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BCS Video: How To Throw Advanced Shapes - Bottles
Bottles are a fairly basic form, but present some unique challenges, so don’t move on to bottles until you feel confident in centering and throwing cylinders. The first steps to throwing a bottle are the same as throwing a cup or any other cylinder, but you should take some time to plan ahead. When you throw a cylinder to turn into a bottle, it should be a minimum of two (and three would be better) times taller than it is wide, and it will be shorter than you expect when completed, so use more clay than you think you will need and trim the top if you need to.
As you begin to throw more advanced shapes, all of your basic skills will become a foundation for you to build on, so don’t take them for granted. When you form the neck of your bottle, any air bubble or off-center wobble will be more of an annoyance that they would be in a cup or bowl. Make sure your clay is completely de-aired and wedged before throwing and make sure it’s completely centered before pulling into a cylinder.
Once you have a cylinder (at least two, preferably three, times taller than it is wide), take your sponge and get as much water out of the inside as possible, once the bottle is finished you won’t be able to. Next, get the outside walls wet, and wet your hands.
Hold your palms down on both sides of the cylinder with your thumbs out at right angles, you will only need to contact the clay with the inside knuckles of your thumbs and the side of the knuckles of your index fingers, more contact means more friction and that can cause the neck to twist an spiral. Starting from below where you want the neck of your bottle to start, gently push in with both hands while pulling up slowly, this is called collaring. It can help to touch the tips of your thumbs or the tips of your index fingers together if you are having trouble moving them evenly.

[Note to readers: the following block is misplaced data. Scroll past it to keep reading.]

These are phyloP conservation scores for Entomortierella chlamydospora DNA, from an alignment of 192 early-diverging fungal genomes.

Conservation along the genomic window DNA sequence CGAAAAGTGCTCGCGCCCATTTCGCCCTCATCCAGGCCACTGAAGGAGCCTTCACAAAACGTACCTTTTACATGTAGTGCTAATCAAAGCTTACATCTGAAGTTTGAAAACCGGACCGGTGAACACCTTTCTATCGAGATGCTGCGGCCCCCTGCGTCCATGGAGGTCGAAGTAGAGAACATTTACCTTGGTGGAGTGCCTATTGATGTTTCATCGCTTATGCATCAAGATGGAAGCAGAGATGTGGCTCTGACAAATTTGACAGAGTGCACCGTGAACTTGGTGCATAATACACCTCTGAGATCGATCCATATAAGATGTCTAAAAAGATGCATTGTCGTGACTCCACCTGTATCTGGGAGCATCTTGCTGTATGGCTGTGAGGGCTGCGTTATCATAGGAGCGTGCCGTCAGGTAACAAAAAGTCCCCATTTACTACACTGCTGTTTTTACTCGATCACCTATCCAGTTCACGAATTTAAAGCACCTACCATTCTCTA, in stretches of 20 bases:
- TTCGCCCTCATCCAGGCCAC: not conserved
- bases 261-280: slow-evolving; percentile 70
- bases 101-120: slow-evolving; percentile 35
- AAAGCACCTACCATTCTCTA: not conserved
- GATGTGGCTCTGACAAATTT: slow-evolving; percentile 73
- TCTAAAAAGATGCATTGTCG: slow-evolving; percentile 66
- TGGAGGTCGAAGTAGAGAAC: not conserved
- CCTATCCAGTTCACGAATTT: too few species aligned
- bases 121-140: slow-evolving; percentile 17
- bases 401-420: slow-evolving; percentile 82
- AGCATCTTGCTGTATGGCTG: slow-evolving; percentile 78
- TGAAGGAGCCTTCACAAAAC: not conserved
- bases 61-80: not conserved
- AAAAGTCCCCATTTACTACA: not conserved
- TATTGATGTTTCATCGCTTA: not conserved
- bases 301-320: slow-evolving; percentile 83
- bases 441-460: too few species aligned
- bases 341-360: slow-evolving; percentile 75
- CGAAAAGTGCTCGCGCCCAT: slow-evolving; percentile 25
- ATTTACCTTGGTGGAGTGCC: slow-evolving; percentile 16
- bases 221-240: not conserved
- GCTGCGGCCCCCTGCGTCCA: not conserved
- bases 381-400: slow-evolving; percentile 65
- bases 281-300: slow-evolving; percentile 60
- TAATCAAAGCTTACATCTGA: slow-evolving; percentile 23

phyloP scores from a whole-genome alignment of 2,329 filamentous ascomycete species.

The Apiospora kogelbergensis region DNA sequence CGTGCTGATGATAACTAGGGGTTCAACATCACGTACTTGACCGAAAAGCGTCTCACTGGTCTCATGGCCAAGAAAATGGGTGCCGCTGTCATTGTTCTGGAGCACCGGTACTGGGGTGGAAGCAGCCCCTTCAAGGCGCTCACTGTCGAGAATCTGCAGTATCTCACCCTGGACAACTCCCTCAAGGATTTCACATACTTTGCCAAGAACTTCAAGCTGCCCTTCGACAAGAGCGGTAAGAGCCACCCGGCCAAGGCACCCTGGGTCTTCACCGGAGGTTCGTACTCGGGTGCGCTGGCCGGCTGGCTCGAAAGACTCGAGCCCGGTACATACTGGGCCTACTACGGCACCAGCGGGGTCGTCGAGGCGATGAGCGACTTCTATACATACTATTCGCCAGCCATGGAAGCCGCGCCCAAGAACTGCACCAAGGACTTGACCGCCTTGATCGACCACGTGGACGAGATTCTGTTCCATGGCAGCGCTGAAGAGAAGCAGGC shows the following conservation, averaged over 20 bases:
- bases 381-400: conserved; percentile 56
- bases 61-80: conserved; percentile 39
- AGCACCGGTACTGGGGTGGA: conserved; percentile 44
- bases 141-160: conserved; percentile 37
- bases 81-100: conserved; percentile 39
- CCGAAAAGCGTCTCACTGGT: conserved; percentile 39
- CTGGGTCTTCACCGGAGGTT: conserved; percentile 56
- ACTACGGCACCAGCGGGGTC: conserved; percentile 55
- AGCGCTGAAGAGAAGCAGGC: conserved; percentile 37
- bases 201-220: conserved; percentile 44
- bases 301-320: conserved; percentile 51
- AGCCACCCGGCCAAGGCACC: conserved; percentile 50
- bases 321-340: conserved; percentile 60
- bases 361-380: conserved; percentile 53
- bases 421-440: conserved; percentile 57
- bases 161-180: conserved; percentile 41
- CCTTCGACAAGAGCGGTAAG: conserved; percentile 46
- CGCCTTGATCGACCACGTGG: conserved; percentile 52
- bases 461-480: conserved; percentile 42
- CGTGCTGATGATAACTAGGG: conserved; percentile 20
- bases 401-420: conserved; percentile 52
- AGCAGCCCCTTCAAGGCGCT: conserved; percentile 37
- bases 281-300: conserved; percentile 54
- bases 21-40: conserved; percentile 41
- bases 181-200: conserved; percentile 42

As the neck starts to take shape you can get a little more aggressive with collaring. You can finish the neck with one hand squeezing the outside, and one finger on the inside to keep it centered and even. It is common for the rim to develop a wobble, so make it a little longer than necessary and trim the top off with a needle tool. Once the basic shape is done, use a rib to smooth and finalize the outside.
The last step in the throwing process is trimming. It isn’t always necessary to trim a piece, if you throw cleanly and don’t leave excess clay on the bottom, you could easily just smooth out the bottom rim with your hands, or roll it around on a tabletop, but trimming a foot will look tidier and will reduce the chance of the bottom cracking.
So how do you trim a bottle? The narrow top won’t allow you to trim it like you would a bowl or a cup, because it can’t balance on the wheel-head. To make up for its lack of balance you will need a chuck. A chuck is a simple too make of clay thrown on the wheel (link to wheels page) and then dried or bisqued. The basic shape (although there is a lot of variation) is a cylinder with an open bottom that is wide at the base and top, and narrow in the middle, I keep about a dozen different sized chucks in my studio for different bottles.
Center the chuck on your wheel or trimming tool and hold it in place like you would any other pot. Then use a coil of clay to hold your upside-down bottle in place on the chuck. It won’t center automatically, but it will be a lot easier than centering on its own. Once it’s all in place, trim the base like you would any other pot.
Bottles can be challenging, even though they seem simple, and they make take multiple failed attempts before you get them right, but be patient, keep practicing and you’ll have it in no time!
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